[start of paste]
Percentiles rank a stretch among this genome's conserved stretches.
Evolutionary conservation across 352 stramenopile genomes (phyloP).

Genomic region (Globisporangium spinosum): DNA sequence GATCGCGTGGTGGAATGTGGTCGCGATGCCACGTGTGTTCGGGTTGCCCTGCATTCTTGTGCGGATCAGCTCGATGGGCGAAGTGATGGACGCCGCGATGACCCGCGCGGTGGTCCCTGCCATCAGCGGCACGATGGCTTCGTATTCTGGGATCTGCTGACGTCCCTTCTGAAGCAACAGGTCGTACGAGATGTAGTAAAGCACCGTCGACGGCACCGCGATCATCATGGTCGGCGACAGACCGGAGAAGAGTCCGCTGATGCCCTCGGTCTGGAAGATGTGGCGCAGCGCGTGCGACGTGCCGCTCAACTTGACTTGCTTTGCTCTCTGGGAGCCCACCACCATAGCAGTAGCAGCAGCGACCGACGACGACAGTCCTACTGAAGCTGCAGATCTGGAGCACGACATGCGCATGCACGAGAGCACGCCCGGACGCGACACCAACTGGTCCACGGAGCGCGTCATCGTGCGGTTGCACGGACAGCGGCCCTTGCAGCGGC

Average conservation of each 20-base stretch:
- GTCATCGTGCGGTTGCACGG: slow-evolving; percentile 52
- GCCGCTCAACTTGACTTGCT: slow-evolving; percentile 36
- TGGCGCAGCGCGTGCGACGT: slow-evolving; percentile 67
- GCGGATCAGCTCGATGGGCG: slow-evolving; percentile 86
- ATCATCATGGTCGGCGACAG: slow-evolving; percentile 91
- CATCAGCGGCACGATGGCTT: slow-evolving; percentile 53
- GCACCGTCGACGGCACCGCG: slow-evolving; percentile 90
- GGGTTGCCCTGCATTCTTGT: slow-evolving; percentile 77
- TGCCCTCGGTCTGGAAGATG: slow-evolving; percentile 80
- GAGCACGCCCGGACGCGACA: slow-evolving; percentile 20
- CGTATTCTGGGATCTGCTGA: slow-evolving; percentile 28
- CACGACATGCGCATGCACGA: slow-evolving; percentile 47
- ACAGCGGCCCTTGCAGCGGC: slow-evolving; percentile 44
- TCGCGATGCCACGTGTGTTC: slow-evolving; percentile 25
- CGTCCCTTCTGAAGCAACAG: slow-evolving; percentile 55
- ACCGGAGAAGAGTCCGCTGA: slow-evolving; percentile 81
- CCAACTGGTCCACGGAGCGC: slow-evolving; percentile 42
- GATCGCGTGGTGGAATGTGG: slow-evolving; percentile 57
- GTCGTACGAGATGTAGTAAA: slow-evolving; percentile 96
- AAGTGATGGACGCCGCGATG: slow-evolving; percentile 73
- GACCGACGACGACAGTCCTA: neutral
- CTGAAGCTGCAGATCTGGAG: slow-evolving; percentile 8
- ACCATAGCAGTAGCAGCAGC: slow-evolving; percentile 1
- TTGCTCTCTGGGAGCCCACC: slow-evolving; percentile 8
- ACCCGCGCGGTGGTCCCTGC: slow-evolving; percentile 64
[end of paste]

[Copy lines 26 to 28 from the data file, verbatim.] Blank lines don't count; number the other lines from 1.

- CTGAAGCTGCAGATCTGGAG: slow-evolving; percentile 8
- ACCATAGCAGTAGCAGCAGC: slow-evolving; percentile 1
- TTGCTCTCTGGGAGCCCACC: slow-evolving; percentile 8